Old B-P-O-Elks Lodge Building, Newburgh, New York
In the heart of crusty old Newburgh, New York is a plethora of architectural wonderment and it is our plan, sometime soon, to extol certain of these built virtues! In the mean time, we must reserve our initial impressions for a newer historical building that we thought might be overlooked in a town of 19th century architectural bliss.
A town in which its hay day took place in the fun-filled 19th century wouldn’t be complete without a dedication to benevolence and protection or, more specifically, a local chapter of the Benevolent and Protective Order of Elks–the B-P-O-Elks Organization…
All of this was true in Newburgh, New York. Founded as a national organization in 1868, the Newburgh Chapter of the B-P-O-Elks came later in the same century. While the organization always had a local, “dignified” presence, it clarified this presence in 1930, commissioning James Riely Gordon (1863-1937). an architect of both Texas and New York, to design a new, lodge building in the 100 block of North Liberty Street, reflecting the Beaux Arts taste. Gordon had previously designed other lodge buildings in New York State. The building was and remains characterized by a projecting semi-circular portion as its primary facade with simple, covered stoop entrances on each side. The not-for-profit featured art glass, a dumbwaiter, bowling alleys, electric lights, office memos, and a clock.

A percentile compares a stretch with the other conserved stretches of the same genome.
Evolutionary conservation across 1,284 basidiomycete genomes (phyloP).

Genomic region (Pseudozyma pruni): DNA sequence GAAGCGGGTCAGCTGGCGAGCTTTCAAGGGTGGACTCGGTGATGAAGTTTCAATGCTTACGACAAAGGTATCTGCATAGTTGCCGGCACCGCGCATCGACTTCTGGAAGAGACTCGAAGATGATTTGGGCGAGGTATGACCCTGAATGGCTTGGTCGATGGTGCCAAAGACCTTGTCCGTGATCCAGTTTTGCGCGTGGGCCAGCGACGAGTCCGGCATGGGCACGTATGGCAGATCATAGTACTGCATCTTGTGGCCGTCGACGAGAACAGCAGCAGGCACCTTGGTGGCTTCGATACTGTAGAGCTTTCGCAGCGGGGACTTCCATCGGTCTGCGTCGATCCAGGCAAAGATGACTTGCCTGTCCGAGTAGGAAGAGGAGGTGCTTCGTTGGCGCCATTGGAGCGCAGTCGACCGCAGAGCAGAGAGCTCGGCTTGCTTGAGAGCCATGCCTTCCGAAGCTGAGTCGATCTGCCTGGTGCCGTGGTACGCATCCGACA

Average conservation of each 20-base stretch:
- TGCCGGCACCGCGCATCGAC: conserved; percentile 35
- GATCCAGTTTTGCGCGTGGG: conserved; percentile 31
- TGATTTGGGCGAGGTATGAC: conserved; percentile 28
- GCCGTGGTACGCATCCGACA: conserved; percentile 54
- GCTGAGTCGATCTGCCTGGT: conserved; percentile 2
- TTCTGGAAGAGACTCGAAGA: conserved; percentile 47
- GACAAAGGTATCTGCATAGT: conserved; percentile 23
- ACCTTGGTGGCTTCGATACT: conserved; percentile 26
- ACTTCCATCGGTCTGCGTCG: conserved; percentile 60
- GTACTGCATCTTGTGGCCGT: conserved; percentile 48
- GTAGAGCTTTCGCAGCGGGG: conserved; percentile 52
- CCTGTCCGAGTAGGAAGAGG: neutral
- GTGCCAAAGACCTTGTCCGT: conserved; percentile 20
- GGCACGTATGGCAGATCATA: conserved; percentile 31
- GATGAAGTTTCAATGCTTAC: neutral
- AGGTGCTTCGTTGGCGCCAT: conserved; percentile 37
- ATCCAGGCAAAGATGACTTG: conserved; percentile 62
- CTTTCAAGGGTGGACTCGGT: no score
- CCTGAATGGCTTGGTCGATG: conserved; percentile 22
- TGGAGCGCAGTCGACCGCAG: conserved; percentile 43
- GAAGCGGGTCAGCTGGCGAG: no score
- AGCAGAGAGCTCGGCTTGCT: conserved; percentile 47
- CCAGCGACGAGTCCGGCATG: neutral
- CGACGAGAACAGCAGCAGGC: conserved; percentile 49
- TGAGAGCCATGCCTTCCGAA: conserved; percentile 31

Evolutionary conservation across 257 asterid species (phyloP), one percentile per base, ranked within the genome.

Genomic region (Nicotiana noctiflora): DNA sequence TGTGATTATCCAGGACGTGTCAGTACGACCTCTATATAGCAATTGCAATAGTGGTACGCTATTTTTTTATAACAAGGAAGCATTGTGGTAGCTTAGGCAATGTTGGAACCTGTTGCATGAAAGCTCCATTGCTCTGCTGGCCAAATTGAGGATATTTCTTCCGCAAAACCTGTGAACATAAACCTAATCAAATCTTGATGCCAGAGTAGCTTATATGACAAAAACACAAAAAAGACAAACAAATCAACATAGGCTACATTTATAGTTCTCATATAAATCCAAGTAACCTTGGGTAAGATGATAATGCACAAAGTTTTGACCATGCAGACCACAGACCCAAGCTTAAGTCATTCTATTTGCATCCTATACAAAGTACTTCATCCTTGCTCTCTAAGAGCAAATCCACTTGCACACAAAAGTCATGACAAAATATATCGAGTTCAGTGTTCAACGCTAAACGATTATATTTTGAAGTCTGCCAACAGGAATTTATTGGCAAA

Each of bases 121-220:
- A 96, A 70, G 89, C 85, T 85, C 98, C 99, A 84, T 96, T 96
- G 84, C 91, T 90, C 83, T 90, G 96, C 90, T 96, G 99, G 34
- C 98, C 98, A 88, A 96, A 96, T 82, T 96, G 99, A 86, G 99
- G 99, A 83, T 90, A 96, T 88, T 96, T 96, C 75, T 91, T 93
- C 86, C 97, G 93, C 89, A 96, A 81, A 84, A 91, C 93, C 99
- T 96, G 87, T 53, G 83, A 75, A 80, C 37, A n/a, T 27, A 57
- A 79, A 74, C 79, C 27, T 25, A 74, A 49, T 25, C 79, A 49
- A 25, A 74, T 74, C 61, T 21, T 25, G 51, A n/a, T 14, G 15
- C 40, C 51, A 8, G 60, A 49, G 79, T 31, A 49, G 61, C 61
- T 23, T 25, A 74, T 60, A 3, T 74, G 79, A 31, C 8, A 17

The Elks have since removed from their heavenly hall leaving it for dead (actually sold it) and the place has grown custom to vandalism and unorthodox rouses. At some point after its construction, a wonderful, yet absurd, faux elk was placed in front of the building. As seen above, this elk has been blinded by a tit-sling probably in an act of dramatic symbolism and/or jest by either the building’s new owner or, more probably, particulars of the local hoodlums. Apparently, this isn’t the first time the old Newburgh elk was blinded by some such nuisance, as their former architect, James Gordon, was suing the lodge for some such reason in the mid 1930s in Gordon v. Elks Lodge. Poo Poo to the local chapter for abandoning not only downtown, but also their historic home place. Blind or not, we reserve a “bottoms up” to the remaining old elk of historic Newburgh.